Affiliation: Tulane University
Emilia Oddo is Assistant Professor of Greek Archaeology with the Department of Classical Studies, Tulane University. She holds her degrees from the University of Cincinnati (Ph.D. and M.A.), Katholieke Universiteit Leuven (M.A.), and the Università degli Studi di Palermo (B.A.). Her research interests focus on the the study of pottery and ceramic regionalism in Late Bronze Age Crete, particulary how pottery styles are manipulated to express socio-political identities of elite groups. Professor Oddo has served as the Ceramic Specialist for multiple sites at Knossos, and her publication projects include The House of the Frescoes at Knossos (forthcoming, British School at Athens, Supplementary Volume).
October 19, 2021 @ 6:00 pm
September 27, 2021 @ 4:30 pm
April 24, 2020 @ 4:30 pm
Our common idea of what an archaeologist does is often limited to digging, studying the finds, and publishing a final report. The final report is a story. But what happens if the archaeologist died before publishing anything final? What happens to the excavation (s)he carried out? And what about the finds? How can we reconstruct what we did not experience with the little data that remains? How can we publish a final report and see the fruits of that excavation? In this lecture, we will consider the difficulties linked to studying and publishing legacy data, that is, old excavations. Through a couple of case studies from Bronze Age Crete, we will examine what the usual roadblocks are and what realistic outcomes look like. We will see how, to write the final report, the story, we need to disentangle another important story, like that of the excavation and the finds after the death of the excavator. It is my hope, with this lecture, to show you how these endeavors are still worthwhile, no matter how challenging the dataset or steep the learning curve might be.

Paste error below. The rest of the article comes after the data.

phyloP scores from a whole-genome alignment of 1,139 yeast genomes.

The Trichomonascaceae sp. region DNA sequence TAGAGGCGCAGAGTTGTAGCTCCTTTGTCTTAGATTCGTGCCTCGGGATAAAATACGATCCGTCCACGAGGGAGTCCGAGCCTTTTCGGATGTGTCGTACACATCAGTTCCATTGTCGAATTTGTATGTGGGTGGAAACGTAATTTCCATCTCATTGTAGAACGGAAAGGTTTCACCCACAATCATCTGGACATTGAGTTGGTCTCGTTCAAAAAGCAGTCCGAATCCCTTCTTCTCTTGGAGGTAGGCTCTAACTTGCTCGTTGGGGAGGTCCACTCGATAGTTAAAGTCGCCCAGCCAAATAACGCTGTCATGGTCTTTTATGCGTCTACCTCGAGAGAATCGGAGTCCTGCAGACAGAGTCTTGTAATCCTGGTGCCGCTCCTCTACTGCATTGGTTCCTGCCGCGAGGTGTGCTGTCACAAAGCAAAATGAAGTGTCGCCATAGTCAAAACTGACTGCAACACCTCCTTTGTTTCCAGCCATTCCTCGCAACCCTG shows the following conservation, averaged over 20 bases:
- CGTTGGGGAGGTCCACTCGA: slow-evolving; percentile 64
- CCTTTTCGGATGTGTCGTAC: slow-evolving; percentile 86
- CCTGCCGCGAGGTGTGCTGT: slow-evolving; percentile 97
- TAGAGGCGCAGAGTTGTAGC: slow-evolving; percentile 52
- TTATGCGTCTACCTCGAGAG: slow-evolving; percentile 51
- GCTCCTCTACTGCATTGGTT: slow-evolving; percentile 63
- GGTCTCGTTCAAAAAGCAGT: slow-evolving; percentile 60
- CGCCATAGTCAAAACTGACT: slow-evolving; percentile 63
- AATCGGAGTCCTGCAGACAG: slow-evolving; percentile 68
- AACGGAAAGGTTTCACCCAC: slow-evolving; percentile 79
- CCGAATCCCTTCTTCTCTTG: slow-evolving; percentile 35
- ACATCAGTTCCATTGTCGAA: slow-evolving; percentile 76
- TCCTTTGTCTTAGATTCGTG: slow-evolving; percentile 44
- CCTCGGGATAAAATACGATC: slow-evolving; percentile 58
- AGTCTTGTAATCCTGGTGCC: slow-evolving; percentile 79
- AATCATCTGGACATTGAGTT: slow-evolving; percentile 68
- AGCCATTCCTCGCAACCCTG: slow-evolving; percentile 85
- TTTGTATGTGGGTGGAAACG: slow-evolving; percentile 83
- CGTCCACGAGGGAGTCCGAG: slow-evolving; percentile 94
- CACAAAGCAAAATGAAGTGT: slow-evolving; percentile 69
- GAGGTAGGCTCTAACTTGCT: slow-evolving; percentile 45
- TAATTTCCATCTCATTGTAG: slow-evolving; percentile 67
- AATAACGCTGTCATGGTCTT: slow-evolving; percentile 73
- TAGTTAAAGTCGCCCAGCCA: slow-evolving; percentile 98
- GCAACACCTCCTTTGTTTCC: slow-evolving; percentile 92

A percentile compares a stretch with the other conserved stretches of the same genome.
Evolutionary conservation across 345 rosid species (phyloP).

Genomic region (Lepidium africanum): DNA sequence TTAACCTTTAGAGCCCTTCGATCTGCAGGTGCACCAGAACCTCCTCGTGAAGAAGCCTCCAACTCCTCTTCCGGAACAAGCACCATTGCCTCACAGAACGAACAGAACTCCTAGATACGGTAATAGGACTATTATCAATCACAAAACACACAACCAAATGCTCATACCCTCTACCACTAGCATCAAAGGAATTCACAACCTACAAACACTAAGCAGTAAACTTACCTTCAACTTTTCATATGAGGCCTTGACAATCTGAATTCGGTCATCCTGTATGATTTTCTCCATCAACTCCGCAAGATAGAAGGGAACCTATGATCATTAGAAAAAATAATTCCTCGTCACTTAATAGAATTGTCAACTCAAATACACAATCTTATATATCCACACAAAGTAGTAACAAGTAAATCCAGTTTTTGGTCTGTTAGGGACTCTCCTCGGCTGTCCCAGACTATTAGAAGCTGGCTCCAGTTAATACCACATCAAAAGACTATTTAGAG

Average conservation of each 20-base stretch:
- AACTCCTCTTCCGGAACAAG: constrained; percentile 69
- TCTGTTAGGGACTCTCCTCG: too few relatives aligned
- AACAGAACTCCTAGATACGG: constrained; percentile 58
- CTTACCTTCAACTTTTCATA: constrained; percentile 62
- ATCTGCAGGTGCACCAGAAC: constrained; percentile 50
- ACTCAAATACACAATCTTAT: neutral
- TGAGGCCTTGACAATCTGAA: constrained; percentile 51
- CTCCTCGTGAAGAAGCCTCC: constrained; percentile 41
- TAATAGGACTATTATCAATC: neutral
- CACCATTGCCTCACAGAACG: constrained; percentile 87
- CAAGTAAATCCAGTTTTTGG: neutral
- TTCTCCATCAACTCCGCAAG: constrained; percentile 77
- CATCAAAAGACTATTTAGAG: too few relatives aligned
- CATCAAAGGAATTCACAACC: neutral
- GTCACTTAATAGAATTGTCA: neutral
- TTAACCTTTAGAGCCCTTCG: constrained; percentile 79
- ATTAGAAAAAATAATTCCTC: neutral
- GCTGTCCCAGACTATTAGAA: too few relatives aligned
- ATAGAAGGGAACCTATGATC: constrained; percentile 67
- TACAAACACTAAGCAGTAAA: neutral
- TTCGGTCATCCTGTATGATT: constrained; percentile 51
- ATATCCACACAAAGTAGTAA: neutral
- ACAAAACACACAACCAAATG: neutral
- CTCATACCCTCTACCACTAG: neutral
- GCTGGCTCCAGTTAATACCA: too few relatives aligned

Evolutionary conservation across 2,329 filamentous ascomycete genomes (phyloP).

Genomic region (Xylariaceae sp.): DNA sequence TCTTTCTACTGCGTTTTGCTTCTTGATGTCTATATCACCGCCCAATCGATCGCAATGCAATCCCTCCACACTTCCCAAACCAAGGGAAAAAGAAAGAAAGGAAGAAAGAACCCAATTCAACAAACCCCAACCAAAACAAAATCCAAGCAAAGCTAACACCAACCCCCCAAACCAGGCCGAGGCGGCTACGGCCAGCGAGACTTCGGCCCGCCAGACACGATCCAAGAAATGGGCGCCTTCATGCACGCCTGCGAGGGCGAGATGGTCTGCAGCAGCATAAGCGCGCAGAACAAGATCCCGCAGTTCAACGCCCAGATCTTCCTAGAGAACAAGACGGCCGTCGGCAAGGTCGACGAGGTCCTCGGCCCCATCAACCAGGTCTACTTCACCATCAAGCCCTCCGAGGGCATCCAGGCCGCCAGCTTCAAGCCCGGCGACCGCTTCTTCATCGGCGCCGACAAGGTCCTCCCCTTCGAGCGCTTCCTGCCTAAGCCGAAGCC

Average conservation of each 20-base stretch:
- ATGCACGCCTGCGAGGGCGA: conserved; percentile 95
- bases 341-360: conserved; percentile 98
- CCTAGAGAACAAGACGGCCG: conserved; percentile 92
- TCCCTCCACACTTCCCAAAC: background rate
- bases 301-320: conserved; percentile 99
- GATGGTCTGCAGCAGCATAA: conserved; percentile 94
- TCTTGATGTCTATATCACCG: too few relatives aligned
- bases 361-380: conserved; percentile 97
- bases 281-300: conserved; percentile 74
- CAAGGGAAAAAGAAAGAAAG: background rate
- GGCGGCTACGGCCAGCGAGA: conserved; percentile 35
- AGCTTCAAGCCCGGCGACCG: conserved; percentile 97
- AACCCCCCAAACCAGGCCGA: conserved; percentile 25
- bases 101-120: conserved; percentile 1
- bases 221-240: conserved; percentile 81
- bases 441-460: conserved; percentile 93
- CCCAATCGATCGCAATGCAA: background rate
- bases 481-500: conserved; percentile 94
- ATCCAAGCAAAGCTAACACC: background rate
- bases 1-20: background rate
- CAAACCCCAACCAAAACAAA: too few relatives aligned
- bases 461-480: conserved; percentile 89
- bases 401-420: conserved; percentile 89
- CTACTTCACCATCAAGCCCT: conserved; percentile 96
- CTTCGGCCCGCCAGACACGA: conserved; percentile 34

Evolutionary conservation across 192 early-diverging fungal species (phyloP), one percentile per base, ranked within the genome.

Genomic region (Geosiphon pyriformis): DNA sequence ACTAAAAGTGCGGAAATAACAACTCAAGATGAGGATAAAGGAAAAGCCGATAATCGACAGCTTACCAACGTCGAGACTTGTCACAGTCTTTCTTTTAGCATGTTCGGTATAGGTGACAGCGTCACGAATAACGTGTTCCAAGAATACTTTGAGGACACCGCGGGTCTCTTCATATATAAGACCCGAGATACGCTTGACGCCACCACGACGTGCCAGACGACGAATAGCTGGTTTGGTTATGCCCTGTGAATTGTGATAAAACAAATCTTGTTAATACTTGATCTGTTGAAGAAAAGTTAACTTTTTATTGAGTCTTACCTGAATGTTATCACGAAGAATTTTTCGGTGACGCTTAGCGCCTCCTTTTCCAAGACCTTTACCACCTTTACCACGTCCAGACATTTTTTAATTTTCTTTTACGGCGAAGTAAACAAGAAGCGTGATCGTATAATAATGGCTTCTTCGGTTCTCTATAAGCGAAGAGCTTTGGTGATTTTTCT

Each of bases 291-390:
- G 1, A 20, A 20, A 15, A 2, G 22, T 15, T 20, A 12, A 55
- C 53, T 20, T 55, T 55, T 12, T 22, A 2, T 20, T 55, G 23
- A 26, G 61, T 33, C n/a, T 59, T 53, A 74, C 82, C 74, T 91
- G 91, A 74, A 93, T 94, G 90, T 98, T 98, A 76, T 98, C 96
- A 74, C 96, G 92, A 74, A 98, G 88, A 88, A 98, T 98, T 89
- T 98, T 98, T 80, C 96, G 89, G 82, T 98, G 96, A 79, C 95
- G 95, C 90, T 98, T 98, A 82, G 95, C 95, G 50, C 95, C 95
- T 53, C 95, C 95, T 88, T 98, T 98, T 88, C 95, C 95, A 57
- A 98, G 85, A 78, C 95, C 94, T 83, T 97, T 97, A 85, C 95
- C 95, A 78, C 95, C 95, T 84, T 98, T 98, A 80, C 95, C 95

Regarded as one of the most iconic and elegant ceramic styles of Crete, Marine Style vessels are included in general summaries of Minoan culture, together with other staple images of the Palace at Knossos and the bull-leaping fresco. The depictions of elaborate octopi with tentacles embracing the pot’s surface or nautili plunged in a landscape of rocks and seaweed are striking and hard not to consider artistic products. So, why do we find so little Marine Style in Crete? And why is it commonly found in shattered, not mendable, pieces? Something does not add up. This lecture takes you on a journey through the strange and elusive phenomenon that is Marine Style pottery. We will investigate who made Marine Style pots and for what purpose; we will explore how Marine Style was used and where. In the end, you will see that Marine Style was everything but typical.